Probate is the process of determining whether a will is valid and, if it is, paying the deceased person's debts and distributing his or her assets as instructed in the will. In Indiana, a will must be probated in the county where the deceased person lived at the time of his or her death. If the deceased person did not live in Indiana, the will may be probated in the Indiana county where the deceased person had property.
File the will with the probate court. This task is the responsibility of the person who has the will at the time the testator -- the person who made the will -- dies. If the person who has the will does not file it with the probate court, the personal representative of the estate or the probate court may order the person who has the will to file it. The personal representative -- also known as the executor -- is the person responsible for carrying out the testator's wishes as written in the will.
Petition the court for letters testamentary. Letters testamentary are documents issued by the court that give the personal representative the authority to carry out actions required to pay the deceased person's debts and distribute his or her assets.
Provide proof of the will's validity to the probate court. Whether or not a petition to probate is filed, Indiana courts will not accept a will for probate if it has not been proven to be the deceased person's will. The will may be proved by at least one of the witnesses to the will testifying. If all the witnesses are dead, incapacitated or have left Indiana, the will may be proven by demonstrating that the signature of the testator or at least one witness matches the handwriting of the person to whom the signature belongs.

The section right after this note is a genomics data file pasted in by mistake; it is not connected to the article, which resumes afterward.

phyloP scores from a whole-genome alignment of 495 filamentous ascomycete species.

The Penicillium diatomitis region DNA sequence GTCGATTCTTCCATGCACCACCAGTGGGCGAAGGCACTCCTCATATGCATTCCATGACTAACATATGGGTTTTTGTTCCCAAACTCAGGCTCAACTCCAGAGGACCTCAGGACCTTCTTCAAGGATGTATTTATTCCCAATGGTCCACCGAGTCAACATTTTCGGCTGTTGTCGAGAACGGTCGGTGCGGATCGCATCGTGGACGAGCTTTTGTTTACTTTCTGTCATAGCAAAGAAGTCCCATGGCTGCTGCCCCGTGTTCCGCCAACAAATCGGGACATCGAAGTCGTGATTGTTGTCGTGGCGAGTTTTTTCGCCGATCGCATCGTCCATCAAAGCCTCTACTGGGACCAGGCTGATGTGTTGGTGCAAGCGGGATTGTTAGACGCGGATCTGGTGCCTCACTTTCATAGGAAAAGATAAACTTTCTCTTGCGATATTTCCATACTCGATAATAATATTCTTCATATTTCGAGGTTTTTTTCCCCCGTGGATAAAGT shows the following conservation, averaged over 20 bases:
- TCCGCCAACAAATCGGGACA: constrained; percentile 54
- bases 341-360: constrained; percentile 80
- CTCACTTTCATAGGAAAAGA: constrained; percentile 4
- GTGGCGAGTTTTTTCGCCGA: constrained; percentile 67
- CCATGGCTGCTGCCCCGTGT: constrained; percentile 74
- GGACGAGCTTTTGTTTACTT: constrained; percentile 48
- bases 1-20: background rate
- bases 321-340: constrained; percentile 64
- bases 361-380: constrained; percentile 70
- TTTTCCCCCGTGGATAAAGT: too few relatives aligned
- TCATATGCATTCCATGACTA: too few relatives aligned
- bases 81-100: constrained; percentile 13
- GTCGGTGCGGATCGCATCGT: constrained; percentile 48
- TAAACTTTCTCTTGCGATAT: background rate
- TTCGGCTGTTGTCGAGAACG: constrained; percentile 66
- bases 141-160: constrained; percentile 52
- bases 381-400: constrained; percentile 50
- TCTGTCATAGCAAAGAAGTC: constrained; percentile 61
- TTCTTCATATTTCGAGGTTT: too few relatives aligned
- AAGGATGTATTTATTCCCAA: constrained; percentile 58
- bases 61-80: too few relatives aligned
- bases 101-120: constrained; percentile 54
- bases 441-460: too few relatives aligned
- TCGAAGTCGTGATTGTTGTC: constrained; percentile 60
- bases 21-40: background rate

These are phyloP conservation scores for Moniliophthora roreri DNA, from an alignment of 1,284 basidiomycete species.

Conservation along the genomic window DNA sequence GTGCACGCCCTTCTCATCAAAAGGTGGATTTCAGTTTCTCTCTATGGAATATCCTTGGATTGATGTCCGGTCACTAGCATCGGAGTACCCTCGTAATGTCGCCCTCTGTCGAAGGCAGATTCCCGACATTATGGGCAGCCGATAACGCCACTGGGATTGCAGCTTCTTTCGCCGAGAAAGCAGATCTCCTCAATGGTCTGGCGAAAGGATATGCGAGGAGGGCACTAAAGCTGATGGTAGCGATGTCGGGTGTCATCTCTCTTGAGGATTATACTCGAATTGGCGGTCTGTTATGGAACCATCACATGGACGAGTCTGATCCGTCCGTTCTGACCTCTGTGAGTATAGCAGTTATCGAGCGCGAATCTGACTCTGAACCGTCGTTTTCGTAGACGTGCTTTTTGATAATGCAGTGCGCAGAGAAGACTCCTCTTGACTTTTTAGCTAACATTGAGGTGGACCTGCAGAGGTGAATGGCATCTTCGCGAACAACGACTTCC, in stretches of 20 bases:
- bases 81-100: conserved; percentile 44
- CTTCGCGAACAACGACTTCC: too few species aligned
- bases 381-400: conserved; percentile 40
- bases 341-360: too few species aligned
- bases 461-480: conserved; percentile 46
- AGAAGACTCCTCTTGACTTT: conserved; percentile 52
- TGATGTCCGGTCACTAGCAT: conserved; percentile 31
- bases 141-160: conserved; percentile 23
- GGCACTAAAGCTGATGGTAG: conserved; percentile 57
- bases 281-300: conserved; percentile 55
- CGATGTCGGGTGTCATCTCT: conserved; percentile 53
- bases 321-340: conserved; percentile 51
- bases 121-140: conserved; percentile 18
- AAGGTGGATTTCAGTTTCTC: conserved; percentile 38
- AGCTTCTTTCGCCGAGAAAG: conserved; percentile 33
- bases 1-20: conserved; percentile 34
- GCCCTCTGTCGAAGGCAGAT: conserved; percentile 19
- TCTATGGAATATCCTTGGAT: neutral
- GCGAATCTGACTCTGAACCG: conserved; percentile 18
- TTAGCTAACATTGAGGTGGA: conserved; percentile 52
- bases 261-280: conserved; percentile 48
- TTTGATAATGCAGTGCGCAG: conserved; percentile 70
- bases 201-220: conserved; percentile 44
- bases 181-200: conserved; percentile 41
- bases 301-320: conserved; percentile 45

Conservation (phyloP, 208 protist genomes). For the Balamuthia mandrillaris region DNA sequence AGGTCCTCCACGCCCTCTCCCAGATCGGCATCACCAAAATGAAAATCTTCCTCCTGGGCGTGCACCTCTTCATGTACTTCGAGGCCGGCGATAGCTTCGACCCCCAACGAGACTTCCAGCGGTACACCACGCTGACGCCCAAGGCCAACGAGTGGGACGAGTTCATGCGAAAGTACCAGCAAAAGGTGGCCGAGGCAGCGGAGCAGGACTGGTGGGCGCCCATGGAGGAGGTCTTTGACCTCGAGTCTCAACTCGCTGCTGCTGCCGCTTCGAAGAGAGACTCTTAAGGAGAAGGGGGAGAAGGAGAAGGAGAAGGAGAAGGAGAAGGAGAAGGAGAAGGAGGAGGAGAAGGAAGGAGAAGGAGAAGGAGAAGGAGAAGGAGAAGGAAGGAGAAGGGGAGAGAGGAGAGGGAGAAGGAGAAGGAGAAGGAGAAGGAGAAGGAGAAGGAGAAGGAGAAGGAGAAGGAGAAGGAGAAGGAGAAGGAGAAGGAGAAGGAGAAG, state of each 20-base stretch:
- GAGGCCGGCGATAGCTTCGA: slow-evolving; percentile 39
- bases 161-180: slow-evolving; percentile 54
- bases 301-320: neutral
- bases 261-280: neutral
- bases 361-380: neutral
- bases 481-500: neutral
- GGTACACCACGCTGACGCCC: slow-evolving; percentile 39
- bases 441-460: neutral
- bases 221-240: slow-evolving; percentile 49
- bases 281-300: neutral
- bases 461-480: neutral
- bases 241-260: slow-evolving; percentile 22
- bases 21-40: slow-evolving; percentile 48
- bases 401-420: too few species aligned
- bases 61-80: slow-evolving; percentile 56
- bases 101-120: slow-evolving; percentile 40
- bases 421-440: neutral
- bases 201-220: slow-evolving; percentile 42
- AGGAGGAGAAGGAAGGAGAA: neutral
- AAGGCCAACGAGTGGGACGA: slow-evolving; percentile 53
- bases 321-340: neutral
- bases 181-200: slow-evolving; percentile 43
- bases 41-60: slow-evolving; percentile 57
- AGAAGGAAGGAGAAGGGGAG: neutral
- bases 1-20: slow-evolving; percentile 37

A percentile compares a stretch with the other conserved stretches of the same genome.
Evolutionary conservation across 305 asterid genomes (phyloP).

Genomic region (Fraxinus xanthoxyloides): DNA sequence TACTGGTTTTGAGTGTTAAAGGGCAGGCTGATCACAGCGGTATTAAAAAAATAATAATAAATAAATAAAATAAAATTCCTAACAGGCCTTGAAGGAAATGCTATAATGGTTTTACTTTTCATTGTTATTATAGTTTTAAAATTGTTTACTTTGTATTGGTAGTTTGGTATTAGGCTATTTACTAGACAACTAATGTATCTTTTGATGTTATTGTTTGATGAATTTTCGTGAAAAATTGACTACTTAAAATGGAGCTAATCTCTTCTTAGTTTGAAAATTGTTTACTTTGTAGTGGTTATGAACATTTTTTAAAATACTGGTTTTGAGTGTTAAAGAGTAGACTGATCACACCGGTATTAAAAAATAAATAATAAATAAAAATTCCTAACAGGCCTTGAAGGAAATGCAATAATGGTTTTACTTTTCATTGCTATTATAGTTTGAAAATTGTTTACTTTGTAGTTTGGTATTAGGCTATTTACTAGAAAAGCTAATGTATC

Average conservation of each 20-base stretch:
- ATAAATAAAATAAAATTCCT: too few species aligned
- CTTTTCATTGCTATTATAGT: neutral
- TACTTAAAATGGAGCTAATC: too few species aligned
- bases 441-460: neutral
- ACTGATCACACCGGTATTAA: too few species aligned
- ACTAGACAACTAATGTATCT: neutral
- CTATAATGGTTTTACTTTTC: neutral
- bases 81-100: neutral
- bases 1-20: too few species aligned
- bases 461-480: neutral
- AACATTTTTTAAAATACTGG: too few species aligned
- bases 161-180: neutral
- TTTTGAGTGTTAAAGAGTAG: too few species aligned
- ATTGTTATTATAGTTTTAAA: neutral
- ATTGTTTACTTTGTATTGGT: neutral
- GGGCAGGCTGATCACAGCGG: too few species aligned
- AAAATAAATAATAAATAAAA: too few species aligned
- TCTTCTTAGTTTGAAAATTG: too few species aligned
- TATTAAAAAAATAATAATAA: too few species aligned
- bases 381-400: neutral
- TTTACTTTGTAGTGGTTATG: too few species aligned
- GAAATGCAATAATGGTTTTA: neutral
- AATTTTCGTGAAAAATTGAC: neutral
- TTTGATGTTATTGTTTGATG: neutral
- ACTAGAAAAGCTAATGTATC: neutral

Find the deceased person's creditors. In Indiana, the personal representative must find and notify the deceased person's creditors of the death within one month after receiving his or her letters testamentary. Indiana law presumes that a personal representative will use reasonable diligence to find the estate's creditors by reviewing the deceased person's financial records.
Prepare a written inventory that describes each of the estate's assets and its fair market value. You may hire an appraiser to help you determine the value of certain items in the estate and pay for the appraiser's services with money from the estate. A copy of the inventory should be given to every beneficiary listed in the will.
Pay the debts owed by the estate. Debts the personal administrator is expected to pay from the estate include medical, funeral and burial expenses and any outstanding tax bills. Creditors must bring their claims against the estate within three months of being notified of the deceased person's passing or their claims are barred by law.
Distribute the remaining assets in the estate to the beneficiaries as instructed in the will. If an asset is perishable or may lose value if neglected -- like real estate -- the personal representative may give it to the beneficiary named in the will before the creditors' three months are up as long as doing so does not prejudice any other beneficiary.
File a copy of the final accounting with the court once all debts have been paid and all the estate's assets have been distributed. Along with the final accounting, the personal representative should file a petition to settle and allow. This petition asks the court to review the accounting, ensure the estate's business is complete and close the estate, which ends probate.